Heartworm is a blood parasite in dogs, and has recently been recognized in cats as well. The parasite is transmitted by mosquitoes. A mosquito bites a heartworm infected dog or coyote, then bites another dog, transmitting the parasite. The parasite flows through the blood and develops over time into a 6-12 inch worm in the pulmonary artery, right outside the heart. While heartworm is treatable, the treatment is expensive and not without risk. Heartworm is eventually fatal if not treated. Prevention is very safe, effective, and labeled for lifetime use. The preventative also can treat a number of intestinal parasites as well, depending on the brand of heartworm preventative.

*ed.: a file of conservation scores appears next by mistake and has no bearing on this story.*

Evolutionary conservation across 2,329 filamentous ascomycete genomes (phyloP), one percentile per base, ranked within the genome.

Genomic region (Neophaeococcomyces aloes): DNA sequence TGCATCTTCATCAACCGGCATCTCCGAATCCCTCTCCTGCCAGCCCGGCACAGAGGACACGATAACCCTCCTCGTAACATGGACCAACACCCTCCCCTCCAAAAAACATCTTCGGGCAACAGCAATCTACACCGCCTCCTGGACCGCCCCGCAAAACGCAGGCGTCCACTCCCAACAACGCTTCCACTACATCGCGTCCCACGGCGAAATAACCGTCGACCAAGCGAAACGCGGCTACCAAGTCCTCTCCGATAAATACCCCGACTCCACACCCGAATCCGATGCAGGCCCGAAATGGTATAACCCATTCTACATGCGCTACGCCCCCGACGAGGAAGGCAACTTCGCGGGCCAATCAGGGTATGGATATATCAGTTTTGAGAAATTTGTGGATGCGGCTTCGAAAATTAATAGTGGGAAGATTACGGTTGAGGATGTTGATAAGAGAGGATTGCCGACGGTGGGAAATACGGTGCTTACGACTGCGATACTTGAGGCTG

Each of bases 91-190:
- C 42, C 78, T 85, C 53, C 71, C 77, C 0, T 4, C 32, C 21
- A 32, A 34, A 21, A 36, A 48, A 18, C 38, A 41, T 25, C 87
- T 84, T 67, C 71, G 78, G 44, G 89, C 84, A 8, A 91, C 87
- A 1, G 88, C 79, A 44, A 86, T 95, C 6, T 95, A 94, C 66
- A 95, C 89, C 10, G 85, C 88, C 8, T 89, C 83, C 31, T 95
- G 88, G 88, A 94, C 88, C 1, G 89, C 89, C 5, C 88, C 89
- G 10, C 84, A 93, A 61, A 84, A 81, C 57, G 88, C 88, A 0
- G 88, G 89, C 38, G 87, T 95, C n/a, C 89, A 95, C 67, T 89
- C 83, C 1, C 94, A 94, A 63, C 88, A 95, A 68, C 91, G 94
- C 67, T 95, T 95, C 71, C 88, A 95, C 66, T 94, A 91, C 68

Heartworm has been diagnosed in all 50 states. Number of cases is unfortunately high,
despite the ease of treatment (a once a month chewable tablet). Cases diagnosed in Washington state are increasing, though it is much more common in warmer climates, such as the South.
Your dog can be tested for heartworm with a simple blood test, then started on a preventative (a once-a-month chewable tablet).
Cats are not the natural host, but parasitologists have recently discovered that cats can be infected (usually by 1-2 worms) which causes asthma-like symptoms. Cats going outside should be
on a heartworm preventative, which is a once-a-month topical
Please visit the American Heartworm Society (www.heartwormsociety.org) for more information.
To set up an appointment or for inquires, please call us at
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